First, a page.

As we have noted on several occasions recently, President Donald Trump looks at North Korea’s mounting nuclear and ICBM capabilities much more differently than his three predecessors — Bill Clinton, George W. Bush, and Barack Obama.
That could be due to the fact that Trump, not a politician before winning the November election, is of a completely different mindset than those three. It could be due to the fact that the North Korean nuclear and ICBM programs are maturing (and fast) on his watch. It could be a combination of both.
But make no mistake, President Trump remains adamant about “solving” the North Korean “issue,” as his top national security advisor, Army Lt. Gen. H. R. McMaster made plain again recently. In fact, McMaster and other Trump national security figures have openly discussed “preemptive war” aimed at preventing Pyongyang from fielding a weapon system capable of threatening any part of the United States.
In fact, such discussion, it is said, has not been so pervasive since the Bush administration began discussing preemptive war in 2002 as it built its case for invading Iraq.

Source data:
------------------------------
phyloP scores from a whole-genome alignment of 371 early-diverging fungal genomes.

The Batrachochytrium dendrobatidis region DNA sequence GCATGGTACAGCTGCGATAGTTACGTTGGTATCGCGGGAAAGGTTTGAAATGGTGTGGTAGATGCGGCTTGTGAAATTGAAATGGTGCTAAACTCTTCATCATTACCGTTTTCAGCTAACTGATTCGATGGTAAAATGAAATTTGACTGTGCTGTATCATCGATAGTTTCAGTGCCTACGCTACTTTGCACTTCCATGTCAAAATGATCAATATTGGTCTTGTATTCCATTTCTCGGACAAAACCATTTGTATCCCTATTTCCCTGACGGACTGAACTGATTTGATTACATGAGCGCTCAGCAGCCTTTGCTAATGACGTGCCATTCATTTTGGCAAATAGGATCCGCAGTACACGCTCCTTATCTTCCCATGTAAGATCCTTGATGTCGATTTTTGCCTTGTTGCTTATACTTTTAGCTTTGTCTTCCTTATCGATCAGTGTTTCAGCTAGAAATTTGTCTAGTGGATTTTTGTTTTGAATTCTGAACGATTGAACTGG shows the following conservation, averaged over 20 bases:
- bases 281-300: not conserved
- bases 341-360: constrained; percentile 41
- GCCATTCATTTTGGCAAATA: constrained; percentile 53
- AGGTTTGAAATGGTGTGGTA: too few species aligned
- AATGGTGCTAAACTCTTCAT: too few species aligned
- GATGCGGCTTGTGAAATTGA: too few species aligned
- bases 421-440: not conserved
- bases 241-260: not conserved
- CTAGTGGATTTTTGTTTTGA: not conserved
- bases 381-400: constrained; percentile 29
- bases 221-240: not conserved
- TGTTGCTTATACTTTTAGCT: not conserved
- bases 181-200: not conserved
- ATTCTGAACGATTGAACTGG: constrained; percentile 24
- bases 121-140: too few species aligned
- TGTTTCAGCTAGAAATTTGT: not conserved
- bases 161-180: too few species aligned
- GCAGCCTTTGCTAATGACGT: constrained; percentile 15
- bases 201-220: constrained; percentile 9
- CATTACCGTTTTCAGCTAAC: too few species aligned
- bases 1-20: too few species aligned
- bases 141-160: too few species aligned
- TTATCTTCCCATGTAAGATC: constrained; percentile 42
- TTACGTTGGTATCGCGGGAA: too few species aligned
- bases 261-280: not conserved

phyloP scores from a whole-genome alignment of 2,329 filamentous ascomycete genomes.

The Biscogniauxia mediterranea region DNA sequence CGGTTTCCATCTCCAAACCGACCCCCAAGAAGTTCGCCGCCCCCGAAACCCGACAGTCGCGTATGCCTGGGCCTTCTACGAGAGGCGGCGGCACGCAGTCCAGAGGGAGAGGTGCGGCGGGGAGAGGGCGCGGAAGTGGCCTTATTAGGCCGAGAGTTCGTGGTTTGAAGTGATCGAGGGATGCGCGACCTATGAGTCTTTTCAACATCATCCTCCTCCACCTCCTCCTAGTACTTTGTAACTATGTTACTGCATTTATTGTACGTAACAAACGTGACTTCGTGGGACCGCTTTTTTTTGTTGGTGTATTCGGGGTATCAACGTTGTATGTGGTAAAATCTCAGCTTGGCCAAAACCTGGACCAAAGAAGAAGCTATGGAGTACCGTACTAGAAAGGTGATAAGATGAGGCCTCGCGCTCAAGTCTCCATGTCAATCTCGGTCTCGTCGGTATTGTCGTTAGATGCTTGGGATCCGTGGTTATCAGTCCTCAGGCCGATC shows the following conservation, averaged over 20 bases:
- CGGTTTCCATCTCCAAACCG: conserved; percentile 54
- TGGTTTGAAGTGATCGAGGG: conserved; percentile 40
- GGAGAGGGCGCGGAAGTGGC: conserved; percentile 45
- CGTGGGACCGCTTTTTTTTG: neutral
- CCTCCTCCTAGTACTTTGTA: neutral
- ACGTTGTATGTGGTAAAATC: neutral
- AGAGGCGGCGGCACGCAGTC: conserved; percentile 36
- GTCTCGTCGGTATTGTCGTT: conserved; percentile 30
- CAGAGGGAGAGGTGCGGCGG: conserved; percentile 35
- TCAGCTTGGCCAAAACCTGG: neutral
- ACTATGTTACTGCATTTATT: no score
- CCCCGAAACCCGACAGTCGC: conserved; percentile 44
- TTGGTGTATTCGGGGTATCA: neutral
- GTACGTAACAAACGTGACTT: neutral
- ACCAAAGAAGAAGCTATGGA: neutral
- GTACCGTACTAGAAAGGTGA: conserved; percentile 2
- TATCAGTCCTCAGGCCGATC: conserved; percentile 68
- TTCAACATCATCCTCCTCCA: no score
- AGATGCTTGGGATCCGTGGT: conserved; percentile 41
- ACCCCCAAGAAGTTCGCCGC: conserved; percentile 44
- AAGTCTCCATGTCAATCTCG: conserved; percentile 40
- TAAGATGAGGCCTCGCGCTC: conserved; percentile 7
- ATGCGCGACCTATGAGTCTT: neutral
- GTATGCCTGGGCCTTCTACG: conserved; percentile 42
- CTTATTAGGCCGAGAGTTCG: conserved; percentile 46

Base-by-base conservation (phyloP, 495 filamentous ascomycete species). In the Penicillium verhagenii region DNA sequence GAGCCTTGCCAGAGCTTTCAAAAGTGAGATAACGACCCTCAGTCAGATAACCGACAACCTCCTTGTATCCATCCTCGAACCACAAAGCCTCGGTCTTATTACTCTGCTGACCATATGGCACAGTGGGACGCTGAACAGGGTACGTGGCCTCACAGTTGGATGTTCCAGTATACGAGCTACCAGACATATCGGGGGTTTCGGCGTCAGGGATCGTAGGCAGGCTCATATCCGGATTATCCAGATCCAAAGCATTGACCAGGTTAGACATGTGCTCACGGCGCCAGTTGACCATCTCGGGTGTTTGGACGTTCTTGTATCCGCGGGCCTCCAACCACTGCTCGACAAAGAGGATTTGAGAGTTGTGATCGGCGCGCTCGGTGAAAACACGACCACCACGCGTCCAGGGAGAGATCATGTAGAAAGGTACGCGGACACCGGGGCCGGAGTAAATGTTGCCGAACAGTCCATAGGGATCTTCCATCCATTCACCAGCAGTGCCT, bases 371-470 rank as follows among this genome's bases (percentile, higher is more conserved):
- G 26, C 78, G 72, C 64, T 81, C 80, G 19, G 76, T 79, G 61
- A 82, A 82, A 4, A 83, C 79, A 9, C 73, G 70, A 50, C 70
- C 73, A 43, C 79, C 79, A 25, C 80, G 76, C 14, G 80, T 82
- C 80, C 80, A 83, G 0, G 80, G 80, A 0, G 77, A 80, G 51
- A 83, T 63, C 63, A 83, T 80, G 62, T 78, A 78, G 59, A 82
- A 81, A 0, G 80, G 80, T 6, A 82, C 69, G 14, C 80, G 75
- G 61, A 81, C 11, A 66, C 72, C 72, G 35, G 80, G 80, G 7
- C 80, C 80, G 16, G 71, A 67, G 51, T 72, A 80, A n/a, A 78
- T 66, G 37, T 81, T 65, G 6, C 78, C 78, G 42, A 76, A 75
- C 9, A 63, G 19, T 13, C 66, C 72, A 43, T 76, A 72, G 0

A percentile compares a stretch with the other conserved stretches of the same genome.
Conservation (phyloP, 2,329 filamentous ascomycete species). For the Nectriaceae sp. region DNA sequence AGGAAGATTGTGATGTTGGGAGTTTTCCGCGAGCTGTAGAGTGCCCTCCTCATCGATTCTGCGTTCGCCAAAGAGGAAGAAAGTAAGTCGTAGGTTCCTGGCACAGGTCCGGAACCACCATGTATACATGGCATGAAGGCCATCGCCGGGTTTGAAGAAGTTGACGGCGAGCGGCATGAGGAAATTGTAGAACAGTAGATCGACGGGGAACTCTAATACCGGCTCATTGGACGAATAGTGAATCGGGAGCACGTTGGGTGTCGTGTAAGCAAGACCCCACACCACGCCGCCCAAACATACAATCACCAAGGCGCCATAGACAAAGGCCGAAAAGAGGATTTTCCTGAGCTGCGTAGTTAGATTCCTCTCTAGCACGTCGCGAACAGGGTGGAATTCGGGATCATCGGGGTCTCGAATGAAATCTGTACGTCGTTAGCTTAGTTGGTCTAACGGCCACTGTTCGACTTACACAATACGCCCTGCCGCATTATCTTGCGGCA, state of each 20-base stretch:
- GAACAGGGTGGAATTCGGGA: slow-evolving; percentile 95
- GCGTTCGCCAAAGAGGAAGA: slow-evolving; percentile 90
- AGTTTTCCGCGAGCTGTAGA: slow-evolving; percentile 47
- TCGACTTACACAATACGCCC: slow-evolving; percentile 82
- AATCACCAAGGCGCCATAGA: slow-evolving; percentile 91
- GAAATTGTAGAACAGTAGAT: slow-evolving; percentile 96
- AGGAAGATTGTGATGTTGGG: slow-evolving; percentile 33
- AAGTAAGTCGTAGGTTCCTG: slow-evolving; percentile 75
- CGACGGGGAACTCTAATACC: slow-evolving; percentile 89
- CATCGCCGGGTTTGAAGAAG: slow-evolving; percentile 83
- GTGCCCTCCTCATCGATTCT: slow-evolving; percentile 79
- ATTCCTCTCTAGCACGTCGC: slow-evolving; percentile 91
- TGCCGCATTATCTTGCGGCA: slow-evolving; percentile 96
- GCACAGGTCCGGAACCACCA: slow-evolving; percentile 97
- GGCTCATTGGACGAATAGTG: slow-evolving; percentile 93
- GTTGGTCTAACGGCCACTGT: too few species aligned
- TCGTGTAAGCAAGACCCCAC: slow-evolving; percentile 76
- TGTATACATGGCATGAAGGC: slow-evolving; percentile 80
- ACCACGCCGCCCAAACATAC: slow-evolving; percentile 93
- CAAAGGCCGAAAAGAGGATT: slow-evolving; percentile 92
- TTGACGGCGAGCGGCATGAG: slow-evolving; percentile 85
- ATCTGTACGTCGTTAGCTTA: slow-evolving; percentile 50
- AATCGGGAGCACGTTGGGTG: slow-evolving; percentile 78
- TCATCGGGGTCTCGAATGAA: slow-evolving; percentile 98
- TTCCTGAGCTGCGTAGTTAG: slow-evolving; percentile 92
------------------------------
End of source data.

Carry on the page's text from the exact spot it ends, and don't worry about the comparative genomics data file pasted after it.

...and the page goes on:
No one should be thinking that the Trump White House and the Pentagon are not clear-eyed about the risks involved in any preemptive strike against North Korea. And no one should believe that the administration does not prefer a diplomatic solution; it’s just that there likely isn’t one that is acceptable to either party. The North Koreans are not likely to give up the one thing that guarantees the continuance of the Kim dynasty — nuclear weapons; and the Trump administration is not likely to suddenly find it can live with a nuclear-armed North Korea capable of threatening not only U.S. allies in the region but also the American homeland.
See our complete analysis in the 25 August Executive Intelligence Summary, available by subscription only, as well as analysis on additional emerging and persistent national security threats. To subscribe, click here.